This is too long to be a comment. But I want to start a dialogue as to why you want to do this, and what you hope to achieve with this, so I type it as an answer instead. If this is totally off, just say so, and I will delete.

I am getting a vibe that you want to get good control of the free abelian group $C\cdot \mathbb{Z}^n$. More precisely, I cannot shake the feeling that the Smith normal form of an integer matrix might prove to be helpful to you. In this case it would give you the following. Let $m$ be the smallest positive integer such that $mC$ has integer entries. Smith normal form tells you that there exist matrices $U,V\in GL_n(\mathbb{Z})$ (i.e. matrices with integer entries such that the inverses of these matrices also have integer entries) such that $$mC=U\pmatrix{d_1&0&0&\cdots&0\cr0&d_2&0&\cdots&0\cr0&0&d_3&\cdots&0\cr \vdots&\vdots&\vdots&\ddots&\vdots\cr0&0&0&\cdots&d_n}V,$$ where the integer of the diagonal are the invariant factors and can be arranged to satisfy the divisibility criteria $d_1\mid d_2\mid d_3\cdots\mid d_n$.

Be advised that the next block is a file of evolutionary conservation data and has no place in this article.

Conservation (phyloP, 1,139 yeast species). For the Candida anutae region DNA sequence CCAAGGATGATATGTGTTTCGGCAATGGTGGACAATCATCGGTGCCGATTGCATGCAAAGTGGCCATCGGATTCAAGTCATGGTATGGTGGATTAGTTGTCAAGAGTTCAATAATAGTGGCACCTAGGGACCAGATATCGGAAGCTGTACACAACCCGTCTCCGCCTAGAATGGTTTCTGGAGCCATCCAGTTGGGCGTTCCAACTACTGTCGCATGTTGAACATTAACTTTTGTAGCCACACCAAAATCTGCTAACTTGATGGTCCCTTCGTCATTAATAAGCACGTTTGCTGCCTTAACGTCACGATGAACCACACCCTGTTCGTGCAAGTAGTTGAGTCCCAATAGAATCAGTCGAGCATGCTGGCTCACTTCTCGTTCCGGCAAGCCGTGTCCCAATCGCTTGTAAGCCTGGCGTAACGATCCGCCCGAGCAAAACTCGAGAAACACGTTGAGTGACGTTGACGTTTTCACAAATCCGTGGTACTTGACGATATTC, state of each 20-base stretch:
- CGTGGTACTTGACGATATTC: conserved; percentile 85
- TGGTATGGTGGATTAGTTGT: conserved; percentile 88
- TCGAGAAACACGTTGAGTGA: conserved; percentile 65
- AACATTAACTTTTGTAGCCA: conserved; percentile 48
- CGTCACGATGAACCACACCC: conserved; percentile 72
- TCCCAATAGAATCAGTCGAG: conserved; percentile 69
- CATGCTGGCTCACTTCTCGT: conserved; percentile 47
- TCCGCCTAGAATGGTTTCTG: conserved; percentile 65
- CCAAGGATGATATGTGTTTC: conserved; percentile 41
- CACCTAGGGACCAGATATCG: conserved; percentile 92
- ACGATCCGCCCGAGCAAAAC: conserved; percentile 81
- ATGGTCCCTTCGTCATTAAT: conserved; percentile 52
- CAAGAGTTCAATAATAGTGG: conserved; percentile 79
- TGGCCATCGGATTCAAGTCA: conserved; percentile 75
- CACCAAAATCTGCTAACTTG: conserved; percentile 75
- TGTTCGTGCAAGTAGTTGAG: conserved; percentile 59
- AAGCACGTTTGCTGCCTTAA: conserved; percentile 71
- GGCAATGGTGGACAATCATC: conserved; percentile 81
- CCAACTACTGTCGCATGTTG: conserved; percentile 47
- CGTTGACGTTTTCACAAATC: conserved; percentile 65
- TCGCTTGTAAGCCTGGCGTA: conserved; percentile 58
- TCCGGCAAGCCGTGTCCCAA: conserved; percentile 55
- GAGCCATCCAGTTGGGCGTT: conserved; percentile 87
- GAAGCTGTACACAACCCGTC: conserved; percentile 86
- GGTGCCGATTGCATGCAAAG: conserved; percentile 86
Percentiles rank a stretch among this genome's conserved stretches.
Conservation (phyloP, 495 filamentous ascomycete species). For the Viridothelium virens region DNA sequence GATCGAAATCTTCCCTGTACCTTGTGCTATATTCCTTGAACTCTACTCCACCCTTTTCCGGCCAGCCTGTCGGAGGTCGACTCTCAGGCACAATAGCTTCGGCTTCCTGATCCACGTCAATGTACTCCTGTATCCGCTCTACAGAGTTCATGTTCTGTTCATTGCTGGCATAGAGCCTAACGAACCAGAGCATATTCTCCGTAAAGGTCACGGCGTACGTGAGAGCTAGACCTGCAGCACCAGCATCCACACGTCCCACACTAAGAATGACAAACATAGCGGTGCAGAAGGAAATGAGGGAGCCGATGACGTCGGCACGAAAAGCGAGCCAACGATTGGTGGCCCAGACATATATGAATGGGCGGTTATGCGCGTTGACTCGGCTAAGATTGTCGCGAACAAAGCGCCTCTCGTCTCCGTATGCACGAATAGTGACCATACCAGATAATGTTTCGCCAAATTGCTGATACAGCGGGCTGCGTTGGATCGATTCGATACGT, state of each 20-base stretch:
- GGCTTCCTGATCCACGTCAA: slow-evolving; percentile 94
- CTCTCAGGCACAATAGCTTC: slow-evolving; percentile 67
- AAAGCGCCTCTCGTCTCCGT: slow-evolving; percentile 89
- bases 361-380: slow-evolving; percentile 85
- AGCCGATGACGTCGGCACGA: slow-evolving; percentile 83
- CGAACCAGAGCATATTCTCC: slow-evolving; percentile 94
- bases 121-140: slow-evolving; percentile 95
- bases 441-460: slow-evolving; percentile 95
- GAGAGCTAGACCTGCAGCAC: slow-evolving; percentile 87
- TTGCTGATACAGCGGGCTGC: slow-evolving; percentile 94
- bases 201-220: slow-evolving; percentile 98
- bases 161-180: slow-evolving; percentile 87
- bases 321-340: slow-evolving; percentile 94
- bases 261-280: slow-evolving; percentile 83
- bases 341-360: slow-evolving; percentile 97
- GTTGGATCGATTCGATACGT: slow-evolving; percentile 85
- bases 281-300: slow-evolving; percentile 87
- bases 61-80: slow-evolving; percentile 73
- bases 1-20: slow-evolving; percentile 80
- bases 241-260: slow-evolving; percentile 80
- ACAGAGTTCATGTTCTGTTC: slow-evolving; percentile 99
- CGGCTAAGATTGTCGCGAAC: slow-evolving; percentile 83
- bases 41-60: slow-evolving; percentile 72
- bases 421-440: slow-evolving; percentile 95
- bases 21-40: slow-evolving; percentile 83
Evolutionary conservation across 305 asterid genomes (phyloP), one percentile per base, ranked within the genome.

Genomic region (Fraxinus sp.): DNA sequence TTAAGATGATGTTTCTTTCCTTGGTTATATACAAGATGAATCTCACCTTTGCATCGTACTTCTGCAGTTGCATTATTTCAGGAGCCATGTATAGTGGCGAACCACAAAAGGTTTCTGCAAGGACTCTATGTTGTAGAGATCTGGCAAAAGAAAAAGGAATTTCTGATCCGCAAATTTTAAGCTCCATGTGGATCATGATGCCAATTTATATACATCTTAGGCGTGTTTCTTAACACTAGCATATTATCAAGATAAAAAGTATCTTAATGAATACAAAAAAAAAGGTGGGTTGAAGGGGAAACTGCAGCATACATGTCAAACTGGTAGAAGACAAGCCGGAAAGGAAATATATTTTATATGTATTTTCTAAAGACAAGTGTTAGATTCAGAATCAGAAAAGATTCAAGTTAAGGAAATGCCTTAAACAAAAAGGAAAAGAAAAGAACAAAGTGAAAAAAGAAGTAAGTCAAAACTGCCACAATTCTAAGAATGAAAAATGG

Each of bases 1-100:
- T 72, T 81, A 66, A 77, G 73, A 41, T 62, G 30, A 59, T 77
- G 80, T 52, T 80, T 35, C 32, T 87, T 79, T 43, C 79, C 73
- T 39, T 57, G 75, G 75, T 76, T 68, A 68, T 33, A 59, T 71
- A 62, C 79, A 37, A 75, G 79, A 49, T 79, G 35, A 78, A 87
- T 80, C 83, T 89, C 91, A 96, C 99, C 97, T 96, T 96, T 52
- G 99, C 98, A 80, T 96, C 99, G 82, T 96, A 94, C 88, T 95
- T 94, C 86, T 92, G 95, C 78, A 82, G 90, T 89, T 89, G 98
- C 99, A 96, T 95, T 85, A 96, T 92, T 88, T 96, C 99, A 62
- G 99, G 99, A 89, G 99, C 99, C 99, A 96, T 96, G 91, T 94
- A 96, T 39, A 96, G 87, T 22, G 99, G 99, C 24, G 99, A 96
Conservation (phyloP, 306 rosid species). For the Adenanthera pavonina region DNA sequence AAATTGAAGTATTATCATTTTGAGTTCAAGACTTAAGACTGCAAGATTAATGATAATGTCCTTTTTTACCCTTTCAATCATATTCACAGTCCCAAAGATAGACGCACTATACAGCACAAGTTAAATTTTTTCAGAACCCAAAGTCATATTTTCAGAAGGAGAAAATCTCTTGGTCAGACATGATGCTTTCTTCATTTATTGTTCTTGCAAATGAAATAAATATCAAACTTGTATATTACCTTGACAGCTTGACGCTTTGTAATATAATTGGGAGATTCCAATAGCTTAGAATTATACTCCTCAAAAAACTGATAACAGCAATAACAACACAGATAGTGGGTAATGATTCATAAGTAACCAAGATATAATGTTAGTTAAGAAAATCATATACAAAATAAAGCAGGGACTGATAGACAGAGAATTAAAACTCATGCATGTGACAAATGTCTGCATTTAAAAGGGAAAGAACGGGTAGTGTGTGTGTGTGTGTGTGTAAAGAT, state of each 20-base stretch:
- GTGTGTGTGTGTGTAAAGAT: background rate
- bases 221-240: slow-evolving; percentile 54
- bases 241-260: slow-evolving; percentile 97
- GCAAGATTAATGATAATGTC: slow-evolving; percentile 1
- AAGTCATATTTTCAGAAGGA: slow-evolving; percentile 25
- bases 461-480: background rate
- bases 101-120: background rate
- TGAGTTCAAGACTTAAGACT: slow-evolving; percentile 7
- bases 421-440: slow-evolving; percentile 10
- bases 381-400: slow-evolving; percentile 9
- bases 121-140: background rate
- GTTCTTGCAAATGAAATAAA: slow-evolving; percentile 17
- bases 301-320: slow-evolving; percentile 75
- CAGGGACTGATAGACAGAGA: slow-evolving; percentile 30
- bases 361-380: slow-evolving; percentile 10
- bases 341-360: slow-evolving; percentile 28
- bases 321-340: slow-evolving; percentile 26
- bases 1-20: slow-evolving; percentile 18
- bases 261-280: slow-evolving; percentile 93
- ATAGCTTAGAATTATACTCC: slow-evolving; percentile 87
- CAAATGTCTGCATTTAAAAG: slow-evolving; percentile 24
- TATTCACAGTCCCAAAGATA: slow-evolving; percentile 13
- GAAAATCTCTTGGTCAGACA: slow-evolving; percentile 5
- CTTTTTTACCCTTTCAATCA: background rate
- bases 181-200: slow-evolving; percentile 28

Because $V^{-1}$ also has integer entries, we have $V\cdot\mathbb{Z}^n=\mathbb{Z}^n$. Dividing the above equation by $m$ gives us thus $$C\cdot \mathbb{Z}^n=U\pmatrix{d_1/m&0&0&\cdots&0\cr0&d_2/m&0&\cdots&0\cr0&0&d_3/m&\cdots&0\cr \vdots&\vdots&\vdots&\ddots&\vdots\cr0&0&0&\cdots&d_n/m}\mathbb{Z}^n.$$